Top tourist attractions in Tanzania
Here is a list of top tourist attractions in Tanzania. Only the topmost tourist destinations are presented here. To see other destinations, please check the images from Tanzania section.
Curious if any of these place from Tanzania made it our best tourist attractions in the world list? Read the aformentioned article in order to find out.
You can also view all tourist attractions in Tanzania and other countries on our tourist attractions map.
Ultra prominent peak Mountain
Kilimanjaro, with its three volcanic cones, Kibo, Mawenzi, and Shira, is a dormant volcanic mountain in Kilimanjaro National Park, Kilimanjaro Region, Tanzania. It is the highest mountain in Tanzania, the highest mountain in Africa, and the highest free-standing mountain in the world at 5,895 metres or 19,341 feet above sea level.
Serengeti National Park
The Serengeti National Park is a Tanzanian national park in the Serengeti ecosystem in the Mara and Simiyu regions. It is famous for its annual migration of over 1.5 million white bearded wildebeest and 250,000 zebra and for its numerous Nile crocodile.
Ngorongoro Conservation Area
The Ngorongoro Conservation Area is a conservation area and a UNESCO World Heritage Site located 180 km west of Arusha in the Crater Highlands area of Tanzania. Ngorongoro Crater, a large volcanic caldera within the area, is recognized by one private organization as one of the seven natural wonders of Africa. The conservation area is administered by the Ngorongoro Conservation Area Authority, an arm of the Tanzanian government, and its boundaries follow the boundary of the Ngorongoro Division of the Arusha Region. It has been reported in 2009 that the government authority has proposed a reduction of the population of the conservation area from 65,000 to 25,000. There are plans being considered for 14 more luxury tourist hotels, so people can access "the unparalleled beauty of one of the world's most unchanged wildlife sanctuaries", however the people who own the land has had few benefits of tourism, also no management job in the Ngorongoro Conservation Area has gone to the local Maasai pastoralists, who were helped by a 2013 international Avaaz campaign from being evicted from pastries bordering Serengeti National Park because a private luxury safari company's interests.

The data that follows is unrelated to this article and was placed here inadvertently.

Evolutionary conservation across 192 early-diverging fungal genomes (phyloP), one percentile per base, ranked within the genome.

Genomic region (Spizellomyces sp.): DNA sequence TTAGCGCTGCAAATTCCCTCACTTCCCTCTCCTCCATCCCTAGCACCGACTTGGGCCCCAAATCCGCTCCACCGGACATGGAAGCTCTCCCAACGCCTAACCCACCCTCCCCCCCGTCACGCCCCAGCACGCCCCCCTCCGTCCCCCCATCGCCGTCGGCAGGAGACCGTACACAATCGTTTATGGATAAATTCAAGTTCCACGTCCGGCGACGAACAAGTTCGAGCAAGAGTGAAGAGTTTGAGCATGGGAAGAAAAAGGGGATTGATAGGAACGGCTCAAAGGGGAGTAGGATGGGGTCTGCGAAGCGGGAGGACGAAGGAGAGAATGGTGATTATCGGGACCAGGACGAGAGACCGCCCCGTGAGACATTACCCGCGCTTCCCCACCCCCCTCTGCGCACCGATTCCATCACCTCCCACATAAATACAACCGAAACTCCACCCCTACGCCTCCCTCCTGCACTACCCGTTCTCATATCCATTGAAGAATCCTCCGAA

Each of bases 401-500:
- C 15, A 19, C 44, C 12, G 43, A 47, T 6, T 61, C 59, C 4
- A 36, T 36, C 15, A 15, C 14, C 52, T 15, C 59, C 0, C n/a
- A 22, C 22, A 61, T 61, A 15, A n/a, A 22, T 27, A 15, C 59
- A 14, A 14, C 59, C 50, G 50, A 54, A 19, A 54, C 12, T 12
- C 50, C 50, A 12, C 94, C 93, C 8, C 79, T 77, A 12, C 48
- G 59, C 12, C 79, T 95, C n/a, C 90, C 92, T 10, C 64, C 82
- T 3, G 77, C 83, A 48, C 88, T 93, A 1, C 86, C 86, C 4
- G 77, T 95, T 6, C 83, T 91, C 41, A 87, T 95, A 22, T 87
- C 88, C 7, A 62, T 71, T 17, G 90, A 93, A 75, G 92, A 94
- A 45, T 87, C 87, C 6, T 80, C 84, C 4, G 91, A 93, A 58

Pemba Island, known as "The Green Island" in Arabic, is an island forming part of the Zanzibar Archipelago, lying off the east coast of Africa in the Indian Ocean. With a land area of 988 square kilometres it is situated about 50 kilometres to the north of Unguja, the largest island of the archipelago. In 1964, Zanzibar was united with the former colony of Tanganyika to form Tanzania. It lies 50 kilometres east of mainland Tanzania, across the Pemba Channel. Together with Mafia Island, these islands form the Spice Islands. Most of the island, which is hillier and more fertile than Unguja, is dominated by small scale farming. There is also large scale farming of cash crops such as cloves. In previous years the island was seldom visited due to inaccessibility and a reputation for political violence, with the notable exception of those drawn by its reputation as a center for traditional medicine and witchcraft. There is a quite large Arab community on the island who immigrated from Oman. The population is a mix of Arab and original Waswahili inhabitants of the island. A significant portion of the population also identifies as Shirazi people.
Mafia Island is part of the Tanzanian Zanzibar Archipelago, together with Unguja, Pemba and Latham Island. As one of the six districts of the Pwani Region, Mafia Island is governed from the mainland, not from the semi-autonomous region of Zanzibar, of which it has never been considered to be a part. According to the 2002 Tanzania census, the population of the Mafia District was 40,801. The economy is based on fishing, subsistence agriculture and the market in Kilindoni. The island attracts some tourists, mainly adventure scuba divers, game fishermen, and people wanting relaxation.
Selous Game Reserve